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Retiring GPs could face up to £100,000 in 'hidden' property tax

Current and former GP partners who own a share in a surgery building could be faced with an unexpected tax bill of up to £100,000, legal experts have warned.

Retiring GPs could be liable to pay tens of thousands of pounds worth of Stamp Duty Land Tax (SDLT), a tax on property purchases that can be triggered when a surgery becomes a partnership asset and also when it later ceases to be a partnership asset, lawyers at specialist healthcare firm DR Solicitors said.

They added that GP partners were facing bills ranging from £10,00 to £100,000 because of this issue. It comes as GP partners are increasingly reluctant to buy into properties, with many now looking to sell-off properties and then lease them back from companies which will manage the premises.

DR Solicitors said that up to half of all GP surgeries are thought to belong to current or former partners, meaning hundreds of GPs could face paying this additional charge.

Daphne Robertson, senior partner at DR Solicitors said: ‘The problem arises when partners regard themselves as property owners and forget that the building is actually a partnership asset.

'When the building leaves the partnership through retirement or dissolution it is treated as a sale for SDLT purposes, even when there is only one legal owner.’

All partnership property transactions since 2003 are affected and the amount due is dependent on the value of the building, among other factors.

SDLT is a self-assessment tax, which means it is the responsibility of the individual to declare it. The consequences of not doing so include the risk of significant financial penalties, in addition to the tax due and interest for late payment, the solicitors warned.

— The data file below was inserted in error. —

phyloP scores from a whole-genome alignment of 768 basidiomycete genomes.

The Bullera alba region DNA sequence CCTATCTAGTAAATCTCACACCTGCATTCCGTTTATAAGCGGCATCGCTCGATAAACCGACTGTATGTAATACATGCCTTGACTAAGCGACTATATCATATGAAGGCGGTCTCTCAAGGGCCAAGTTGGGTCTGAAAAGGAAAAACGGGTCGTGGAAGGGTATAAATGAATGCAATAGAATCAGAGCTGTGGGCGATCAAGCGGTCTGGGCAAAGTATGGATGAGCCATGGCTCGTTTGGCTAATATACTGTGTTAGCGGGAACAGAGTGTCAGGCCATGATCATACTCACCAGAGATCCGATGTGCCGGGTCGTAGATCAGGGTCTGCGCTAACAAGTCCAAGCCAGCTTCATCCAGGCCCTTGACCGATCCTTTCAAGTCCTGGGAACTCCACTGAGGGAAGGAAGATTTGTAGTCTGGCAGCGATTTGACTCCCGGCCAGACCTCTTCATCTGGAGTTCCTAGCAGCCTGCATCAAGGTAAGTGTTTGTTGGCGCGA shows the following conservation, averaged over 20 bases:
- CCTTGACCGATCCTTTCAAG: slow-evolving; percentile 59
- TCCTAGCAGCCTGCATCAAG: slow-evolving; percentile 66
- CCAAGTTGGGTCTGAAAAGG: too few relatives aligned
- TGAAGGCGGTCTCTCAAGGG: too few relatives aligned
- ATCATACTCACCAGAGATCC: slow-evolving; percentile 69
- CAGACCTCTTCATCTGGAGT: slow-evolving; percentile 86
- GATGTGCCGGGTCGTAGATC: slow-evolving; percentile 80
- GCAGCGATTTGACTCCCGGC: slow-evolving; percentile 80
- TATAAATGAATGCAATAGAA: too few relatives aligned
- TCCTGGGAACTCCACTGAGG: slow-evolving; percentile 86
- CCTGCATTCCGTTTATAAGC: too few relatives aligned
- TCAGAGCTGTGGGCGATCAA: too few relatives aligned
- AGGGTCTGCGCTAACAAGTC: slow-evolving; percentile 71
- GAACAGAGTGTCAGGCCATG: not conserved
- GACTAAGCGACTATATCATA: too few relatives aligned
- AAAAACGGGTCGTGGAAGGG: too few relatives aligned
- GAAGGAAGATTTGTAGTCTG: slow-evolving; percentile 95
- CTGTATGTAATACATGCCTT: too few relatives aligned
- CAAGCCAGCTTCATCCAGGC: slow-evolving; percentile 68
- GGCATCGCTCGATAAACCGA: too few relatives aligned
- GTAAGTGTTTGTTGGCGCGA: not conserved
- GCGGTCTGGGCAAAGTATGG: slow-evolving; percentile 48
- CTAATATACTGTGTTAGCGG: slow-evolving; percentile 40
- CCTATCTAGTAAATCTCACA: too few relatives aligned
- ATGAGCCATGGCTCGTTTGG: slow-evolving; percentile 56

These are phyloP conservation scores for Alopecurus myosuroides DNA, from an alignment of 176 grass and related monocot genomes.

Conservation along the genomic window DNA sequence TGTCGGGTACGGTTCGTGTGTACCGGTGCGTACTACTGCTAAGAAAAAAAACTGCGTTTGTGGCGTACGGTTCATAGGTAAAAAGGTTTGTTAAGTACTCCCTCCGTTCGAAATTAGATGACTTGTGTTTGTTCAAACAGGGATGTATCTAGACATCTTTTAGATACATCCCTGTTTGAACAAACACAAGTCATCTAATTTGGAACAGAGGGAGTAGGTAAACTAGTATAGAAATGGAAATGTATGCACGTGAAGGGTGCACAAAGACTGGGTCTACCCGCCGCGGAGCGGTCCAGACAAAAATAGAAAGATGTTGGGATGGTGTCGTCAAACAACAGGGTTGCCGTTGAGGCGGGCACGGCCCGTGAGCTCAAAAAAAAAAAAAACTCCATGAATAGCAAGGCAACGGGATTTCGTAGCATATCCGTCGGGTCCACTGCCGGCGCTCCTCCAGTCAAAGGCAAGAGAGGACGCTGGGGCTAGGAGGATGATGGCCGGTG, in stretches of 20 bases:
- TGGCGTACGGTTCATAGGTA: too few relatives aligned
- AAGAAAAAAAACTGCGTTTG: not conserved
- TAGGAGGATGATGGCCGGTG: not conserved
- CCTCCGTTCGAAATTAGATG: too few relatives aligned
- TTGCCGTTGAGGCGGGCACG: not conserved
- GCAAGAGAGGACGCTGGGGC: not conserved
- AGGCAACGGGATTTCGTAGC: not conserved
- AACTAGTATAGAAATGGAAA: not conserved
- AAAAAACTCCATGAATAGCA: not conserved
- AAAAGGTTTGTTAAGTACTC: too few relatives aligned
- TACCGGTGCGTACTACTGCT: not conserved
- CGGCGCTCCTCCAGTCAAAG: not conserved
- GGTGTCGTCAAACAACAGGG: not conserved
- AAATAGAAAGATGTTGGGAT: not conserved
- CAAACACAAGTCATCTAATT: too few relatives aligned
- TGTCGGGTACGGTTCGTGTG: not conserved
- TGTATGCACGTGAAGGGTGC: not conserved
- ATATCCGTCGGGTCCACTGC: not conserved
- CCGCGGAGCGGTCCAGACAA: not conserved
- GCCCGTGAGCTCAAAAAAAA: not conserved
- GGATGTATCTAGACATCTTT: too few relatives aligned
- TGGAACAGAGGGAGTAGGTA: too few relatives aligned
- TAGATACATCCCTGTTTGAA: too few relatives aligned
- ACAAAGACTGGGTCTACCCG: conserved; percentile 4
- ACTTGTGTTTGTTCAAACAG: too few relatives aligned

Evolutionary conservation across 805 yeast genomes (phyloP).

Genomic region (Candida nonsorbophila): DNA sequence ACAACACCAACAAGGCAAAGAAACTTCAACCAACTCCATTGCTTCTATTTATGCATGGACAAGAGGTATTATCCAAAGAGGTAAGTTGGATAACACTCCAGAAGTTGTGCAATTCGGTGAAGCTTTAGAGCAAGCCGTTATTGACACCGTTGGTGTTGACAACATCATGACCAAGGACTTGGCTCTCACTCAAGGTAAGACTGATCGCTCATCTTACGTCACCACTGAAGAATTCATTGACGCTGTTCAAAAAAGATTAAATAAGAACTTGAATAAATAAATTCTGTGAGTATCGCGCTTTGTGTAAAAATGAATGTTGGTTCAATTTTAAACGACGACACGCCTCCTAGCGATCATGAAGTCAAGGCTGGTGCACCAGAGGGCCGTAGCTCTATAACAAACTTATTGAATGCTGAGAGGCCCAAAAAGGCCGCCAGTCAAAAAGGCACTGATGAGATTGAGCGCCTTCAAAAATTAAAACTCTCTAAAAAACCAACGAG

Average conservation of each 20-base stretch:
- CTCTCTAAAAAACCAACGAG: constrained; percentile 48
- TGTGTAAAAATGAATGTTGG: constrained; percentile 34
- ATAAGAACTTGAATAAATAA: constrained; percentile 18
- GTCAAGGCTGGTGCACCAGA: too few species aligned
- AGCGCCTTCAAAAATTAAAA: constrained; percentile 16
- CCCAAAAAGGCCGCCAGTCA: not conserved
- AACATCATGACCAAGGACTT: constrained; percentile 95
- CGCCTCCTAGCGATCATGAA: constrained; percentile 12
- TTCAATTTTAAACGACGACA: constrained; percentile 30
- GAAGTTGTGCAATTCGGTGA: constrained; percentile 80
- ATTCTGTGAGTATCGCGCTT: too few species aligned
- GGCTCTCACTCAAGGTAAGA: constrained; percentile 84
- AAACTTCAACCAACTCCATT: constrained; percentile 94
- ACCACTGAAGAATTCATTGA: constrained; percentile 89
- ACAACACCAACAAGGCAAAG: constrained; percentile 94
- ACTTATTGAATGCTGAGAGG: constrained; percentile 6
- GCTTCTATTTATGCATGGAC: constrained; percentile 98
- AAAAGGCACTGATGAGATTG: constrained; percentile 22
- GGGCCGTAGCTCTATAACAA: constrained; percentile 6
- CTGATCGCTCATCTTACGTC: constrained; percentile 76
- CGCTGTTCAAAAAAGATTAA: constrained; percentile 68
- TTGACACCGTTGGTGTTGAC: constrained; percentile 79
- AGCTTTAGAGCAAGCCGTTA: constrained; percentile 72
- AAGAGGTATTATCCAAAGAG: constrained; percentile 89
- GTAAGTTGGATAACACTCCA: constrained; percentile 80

Readers' comments (8)

  • This will not stop people retiring if they have had enough.

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  • this article doesn't make sense at all, i assume should read when taken out of being a partnership asset may be liable for ST

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  •  Dr Kon Conrad

    A detailed article on this matter is needed with links to relevant HMRC guidance.

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  • yes does look like a nonsense article eg-if there is only one legal owner then it should have never been a partnership asset

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  • Complete nonsense and an example of solicitors sowing panic.
    It's logical that if you paid Stamp Duty when you purchased the premises or part of it, you can't be expected to pay this when you sell. You don't need a 'wise advocate' to advise you on that one for a 250£ + taxes rate. Do these solicitors think GPs are that gullible and stupid?

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  • This comment has been moderated.

  • Agree ....there is no stamp duty on sale
    Cgt as business asset sale

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  • For credibility, it would be better to have comments from BMA and LMC please.

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  • this is an example of very poor journalism
    Stamp duty is payable on purchase of property
    Capital gains tax is payable on disposal (if there is a gain)
    Please research articles more carefully or ask a reputable accountant to write about financial matters. This firm of solicitors have either been misquoted, or do not understand the matter.

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